Now to the Bon Fromage festival. It’s been running for 5 years in Sydney, I think.

In Sydney, yes.


And before that it was in Melbourne?

Yes, the first year.


Was this your idea?

No, no, it’s sponsored by the Centre National Interprofessionnel de l’Economie Laitière (the French Dairy Board). They were the ones looking for it. So I remember in Melbourne the first time we did it, we were contacted by a lady called Maria, from a company like SOPEXA, the company that looks after it. So it was a lady called Maria who had done it not twice, so the first time Melbourne was very small. It was really the first time. And then there was a second time in Sydney at Carriageworks, and then it was with SOPEXA.


And then there was COVID .

And then there was COVID in the meantime and that was different, so we had the first time with Xavier Thuret, who is a Meilleur Ouvrier de France [in 2007] who had come to Sydney. We had François Robin who is also a Meilleur Ouvrier de France [from 2011] who did Sydney, where I did it with him. That was in 2019, after which I did the International Cheesemonger Competition where I met other MOFs, so that was interesting.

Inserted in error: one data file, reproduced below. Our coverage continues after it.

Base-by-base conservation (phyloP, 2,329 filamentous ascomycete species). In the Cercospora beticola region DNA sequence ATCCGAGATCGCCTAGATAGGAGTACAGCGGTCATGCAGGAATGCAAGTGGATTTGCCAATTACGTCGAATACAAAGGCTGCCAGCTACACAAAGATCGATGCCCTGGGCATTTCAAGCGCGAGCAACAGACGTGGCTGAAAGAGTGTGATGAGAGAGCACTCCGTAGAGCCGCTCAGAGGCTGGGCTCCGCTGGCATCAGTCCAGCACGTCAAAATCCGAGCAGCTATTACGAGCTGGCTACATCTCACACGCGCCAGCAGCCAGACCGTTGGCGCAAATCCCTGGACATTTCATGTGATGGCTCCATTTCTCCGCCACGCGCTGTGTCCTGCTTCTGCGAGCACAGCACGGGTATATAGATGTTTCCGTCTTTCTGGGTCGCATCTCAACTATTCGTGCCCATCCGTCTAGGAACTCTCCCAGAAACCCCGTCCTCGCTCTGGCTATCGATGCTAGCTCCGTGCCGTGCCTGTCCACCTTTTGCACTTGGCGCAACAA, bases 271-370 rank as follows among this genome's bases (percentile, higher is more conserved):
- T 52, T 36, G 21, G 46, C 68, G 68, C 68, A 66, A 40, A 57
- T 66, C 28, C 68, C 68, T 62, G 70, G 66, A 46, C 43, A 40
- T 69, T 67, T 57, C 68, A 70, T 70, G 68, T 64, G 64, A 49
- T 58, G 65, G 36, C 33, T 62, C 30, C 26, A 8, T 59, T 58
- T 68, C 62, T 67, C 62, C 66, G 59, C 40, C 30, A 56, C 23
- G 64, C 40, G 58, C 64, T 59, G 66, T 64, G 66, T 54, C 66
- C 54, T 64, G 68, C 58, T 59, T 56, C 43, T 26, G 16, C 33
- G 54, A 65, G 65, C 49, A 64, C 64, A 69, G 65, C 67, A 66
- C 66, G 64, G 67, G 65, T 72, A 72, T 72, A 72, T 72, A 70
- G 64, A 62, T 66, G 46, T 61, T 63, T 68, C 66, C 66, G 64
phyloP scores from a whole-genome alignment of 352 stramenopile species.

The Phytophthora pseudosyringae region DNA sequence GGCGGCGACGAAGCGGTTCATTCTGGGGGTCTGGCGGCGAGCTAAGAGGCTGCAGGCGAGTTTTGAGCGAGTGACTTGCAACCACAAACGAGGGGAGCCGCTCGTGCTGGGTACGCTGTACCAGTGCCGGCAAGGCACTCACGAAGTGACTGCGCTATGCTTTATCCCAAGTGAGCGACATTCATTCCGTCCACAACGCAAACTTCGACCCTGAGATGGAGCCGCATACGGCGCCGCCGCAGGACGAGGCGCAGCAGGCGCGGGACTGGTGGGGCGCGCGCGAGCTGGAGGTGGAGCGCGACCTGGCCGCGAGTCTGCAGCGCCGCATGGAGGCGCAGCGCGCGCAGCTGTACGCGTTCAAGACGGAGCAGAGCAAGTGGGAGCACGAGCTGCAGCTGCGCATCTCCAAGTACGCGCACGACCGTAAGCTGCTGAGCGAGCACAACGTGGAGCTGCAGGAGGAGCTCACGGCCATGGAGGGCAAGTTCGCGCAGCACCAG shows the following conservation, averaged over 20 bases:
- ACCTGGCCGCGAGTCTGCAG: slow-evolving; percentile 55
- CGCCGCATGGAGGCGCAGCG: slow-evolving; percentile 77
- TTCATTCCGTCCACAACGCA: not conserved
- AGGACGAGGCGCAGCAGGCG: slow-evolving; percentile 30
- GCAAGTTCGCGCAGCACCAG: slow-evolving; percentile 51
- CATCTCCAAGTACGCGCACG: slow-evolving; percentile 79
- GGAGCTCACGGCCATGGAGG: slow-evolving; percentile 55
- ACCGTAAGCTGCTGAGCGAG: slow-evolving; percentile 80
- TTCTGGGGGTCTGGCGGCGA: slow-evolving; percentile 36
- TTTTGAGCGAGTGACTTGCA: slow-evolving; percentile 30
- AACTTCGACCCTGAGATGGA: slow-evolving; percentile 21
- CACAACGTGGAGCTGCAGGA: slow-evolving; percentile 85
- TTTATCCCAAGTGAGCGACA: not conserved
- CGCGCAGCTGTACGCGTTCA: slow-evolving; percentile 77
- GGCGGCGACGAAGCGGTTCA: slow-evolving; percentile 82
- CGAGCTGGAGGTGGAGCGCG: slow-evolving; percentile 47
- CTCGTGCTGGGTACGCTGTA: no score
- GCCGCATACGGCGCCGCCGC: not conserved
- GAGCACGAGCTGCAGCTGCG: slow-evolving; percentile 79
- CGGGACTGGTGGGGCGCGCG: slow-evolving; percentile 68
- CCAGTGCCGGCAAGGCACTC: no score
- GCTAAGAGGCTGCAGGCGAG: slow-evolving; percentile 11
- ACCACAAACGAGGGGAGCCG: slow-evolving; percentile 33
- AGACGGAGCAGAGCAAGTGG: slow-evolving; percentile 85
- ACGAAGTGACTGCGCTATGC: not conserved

A MOF is a Meilleur Ouvrier de France (literally Best Craftsman in France), isn’t it?

Yes, there’s just one per year in each category. After that, François Robin did an online masterclass from France and I did an online one the following year in which we did VIVE Cooking School in complete safety, and now we’ve got the re-format.


Apart from the COVID years, how has the festival changed?

I think people’s obsession with cheese is changing. I think COVID taught us to look at what was around us. I had a great craze during COVID for looking at small cheeses from local shops, and so people discovered other things and that you didn’t always have to go out and you could entertain at home and make a new dish. I think Australia is very cosmopolitan and very open, so it’s different from France. So I think there’s a craze for knowing how to enjoy good things that’s evolving.


So it was COVID that caused the change?

Not particularly, but I think it exacerbated the desire to get out and do something.


What are the challenges of putting on a festival like this with imported cheeses?